You’re receiving this notice because our systems have indicated that you’ve processed and completed a real-time Dwolla-to-Dwolla payment to Mutum Sigillum LLC (“Mt. Gox”) within the last 24 hours.Somewhat worrisome to many is that MtGox apparently had no idea this was going on and first heard of the matter via the Internet. Here's what they've had to say so far:
Due to recent court orders received from the Department of Homeland Security and U.S. District Court for the District of Maryland, Dwolla is no longer legally able to service Mutum Sigillum LLC’s account.
This is a courtesy email encouraging you to follow up on any uncompleted orders with Mutum Sigillum LLC as Dwolla is now unable to move money to and from Mutum Sigillum LLC’s Dwolla account.
Dwolla is not party to this matter nor does it have any information or further insight into the situation. We strongly encourages those with questions to contact Mutum Sigillum LLC
Note: Dwolla requires a court order before honoring requests such as seizing funds or revoking access to an account.
On behalf of Dwolla, we apologize for this inconvenience.
MtGox has read on the Internet that the United States Department of Homeland Security had a court order and/or warrant issued from the United States District Court in Maryland which it served upon the Dwolla mobile payment service with respect to accounts used for trading with MtGox. MtGox takes this information seriously. However, as of this time MtGox has not been provided with a copy of the court order and/or warrant and does not know its scope and/or the reasons for its issuance. MtGox is investigating and will provide further reports when additional information becomes known.What's more, either thanks to the news or just as an opportune time to launch a DDoS attack, MtGox's website is largely inaccessible today. And then there have been the news stories about the "seizure of funds", money laundering, and so forth. Some of these are better than others -- Ars Technica for instance explains the reason for the seizure, and others basically parroted that around the Internet. The real question however is what this means for Bitcoin, particularly in the USA.
Ironically, I suspect this will have the opposite effect of shutting down Bitcoin (or Litecoin or other crypto-currencies). By taking this action, all that the DHS has really done is grabbed a bit of money and made some headlines that tell a bunch of other people that Bitcoin is real and people are using it. The main crime committed by MtGox isn't the use of Bitcoin; it's that they failed to register as a money transmitting service with the US government, who could then seize their funds. In fact, there are still plenty of ways to get money out of MtGox (or Bitcoin): wire transfer, OKPay, and Liberty Reserve to name just three. That mostly means that instead of paying Dwolla $0.25 for a withdrawal, you'll be paying a minimum of 1% or $25 for the same thing now, which sort of stinks but hardly makes Bitcoin any worse.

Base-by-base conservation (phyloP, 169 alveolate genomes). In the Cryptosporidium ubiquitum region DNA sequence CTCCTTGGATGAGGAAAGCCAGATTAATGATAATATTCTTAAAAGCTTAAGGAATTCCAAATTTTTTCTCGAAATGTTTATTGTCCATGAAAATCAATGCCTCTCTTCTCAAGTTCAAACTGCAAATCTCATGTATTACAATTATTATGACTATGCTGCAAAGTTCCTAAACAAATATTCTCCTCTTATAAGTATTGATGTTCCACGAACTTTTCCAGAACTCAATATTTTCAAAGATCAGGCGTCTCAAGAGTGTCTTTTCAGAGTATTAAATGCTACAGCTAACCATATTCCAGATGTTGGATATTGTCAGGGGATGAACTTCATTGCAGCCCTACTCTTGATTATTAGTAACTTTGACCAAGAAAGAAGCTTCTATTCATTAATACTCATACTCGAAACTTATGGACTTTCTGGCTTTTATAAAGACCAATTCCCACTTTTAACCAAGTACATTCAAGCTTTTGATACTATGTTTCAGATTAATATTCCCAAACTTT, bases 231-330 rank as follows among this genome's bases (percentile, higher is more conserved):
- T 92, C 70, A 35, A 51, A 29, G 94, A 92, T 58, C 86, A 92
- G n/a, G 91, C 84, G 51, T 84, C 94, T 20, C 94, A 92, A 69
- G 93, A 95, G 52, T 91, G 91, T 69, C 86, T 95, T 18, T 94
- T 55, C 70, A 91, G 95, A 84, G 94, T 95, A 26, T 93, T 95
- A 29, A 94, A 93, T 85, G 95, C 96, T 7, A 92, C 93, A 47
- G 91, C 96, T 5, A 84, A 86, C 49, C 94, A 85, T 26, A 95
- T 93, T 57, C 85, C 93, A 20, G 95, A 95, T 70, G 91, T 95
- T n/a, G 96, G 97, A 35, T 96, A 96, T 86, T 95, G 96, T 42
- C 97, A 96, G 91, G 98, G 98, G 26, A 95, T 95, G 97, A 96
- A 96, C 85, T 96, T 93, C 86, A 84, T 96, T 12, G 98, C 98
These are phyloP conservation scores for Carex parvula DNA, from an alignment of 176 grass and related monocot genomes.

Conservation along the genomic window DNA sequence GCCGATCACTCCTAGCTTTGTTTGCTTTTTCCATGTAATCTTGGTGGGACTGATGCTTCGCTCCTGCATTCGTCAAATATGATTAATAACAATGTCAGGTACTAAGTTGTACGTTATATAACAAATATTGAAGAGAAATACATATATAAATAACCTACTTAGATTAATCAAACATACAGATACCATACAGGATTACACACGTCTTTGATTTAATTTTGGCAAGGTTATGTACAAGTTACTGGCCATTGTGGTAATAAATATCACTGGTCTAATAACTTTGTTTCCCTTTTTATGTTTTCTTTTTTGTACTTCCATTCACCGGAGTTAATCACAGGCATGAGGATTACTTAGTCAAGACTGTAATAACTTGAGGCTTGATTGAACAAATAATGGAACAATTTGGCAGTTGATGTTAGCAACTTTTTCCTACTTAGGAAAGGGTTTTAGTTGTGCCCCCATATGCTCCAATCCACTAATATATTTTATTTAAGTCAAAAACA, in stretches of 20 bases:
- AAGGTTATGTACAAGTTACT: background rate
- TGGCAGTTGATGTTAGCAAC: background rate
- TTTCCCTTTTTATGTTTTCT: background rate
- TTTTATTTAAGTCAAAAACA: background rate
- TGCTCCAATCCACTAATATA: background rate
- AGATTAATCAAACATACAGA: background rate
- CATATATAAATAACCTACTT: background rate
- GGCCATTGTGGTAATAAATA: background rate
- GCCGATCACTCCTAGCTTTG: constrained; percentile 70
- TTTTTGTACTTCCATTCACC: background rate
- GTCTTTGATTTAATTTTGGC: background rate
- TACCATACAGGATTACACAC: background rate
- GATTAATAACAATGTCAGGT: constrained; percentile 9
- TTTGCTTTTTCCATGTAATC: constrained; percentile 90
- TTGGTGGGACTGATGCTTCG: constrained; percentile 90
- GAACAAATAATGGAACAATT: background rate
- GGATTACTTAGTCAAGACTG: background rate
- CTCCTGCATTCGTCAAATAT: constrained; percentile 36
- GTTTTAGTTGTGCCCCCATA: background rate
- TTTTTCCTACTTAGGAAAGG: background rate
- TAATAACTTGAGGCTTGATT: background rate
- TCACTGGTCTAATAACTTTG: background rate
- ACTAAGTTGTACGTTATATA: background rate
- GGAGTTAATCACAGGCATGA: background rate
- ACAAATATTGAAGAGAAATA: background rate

As noted above, the initial reaction was a fast drop in BTC prices, but think about this: a bunch of people have money on MtGox, and they might want to get that money out. What's the fastest way to do so? In many cases, it's going to be buying BTC and transferring the coins to another exchange (or just taking them offline to wait and see what happens). Instead of a steady drop in price, we may see the opposite effect: a slow but steady increase, especially if more people get interested in Bitcoin thanks to the news -- no such thing as bad publicity, right?
If you're still concerned about the long-term prospects for Bitcoin, consider how successful the government has been at stopping piracy (of software and music), or shutting down BitTorrent and other file sharing networks, or even the war on drugs. The thing is, all of those are blatantly illegal activities, and the government has still failed to keep them from proliferating. Bitcoin on the other hand might be in a somewhat grey area (thanks in part to the way many people tie it to Silk Road), but as yet there seems to be nothing inherently wrong with the idea of a digital currency -- the worst thing about it for people with money is that it's not controlled by the banks or other large corporations, or in other words they can't make tons of money off of Bitcoin because they don't control it and they didn't create it!
Google, Amazon, and other companies seem to be trying to create something similar, but it's always tied to their other products (and you can probably guess how I feel about those). It would be like creating a digital currency backed by the US government: it would basically be the same as the dollar. Bitcoin on the other hand remains in the control of the wild west of the Internet, where those with the most technical savvy tend to win out. Short of the Internet collapsing, Bitcoin is here to stay and remains the front-runner for a "free" digital currency.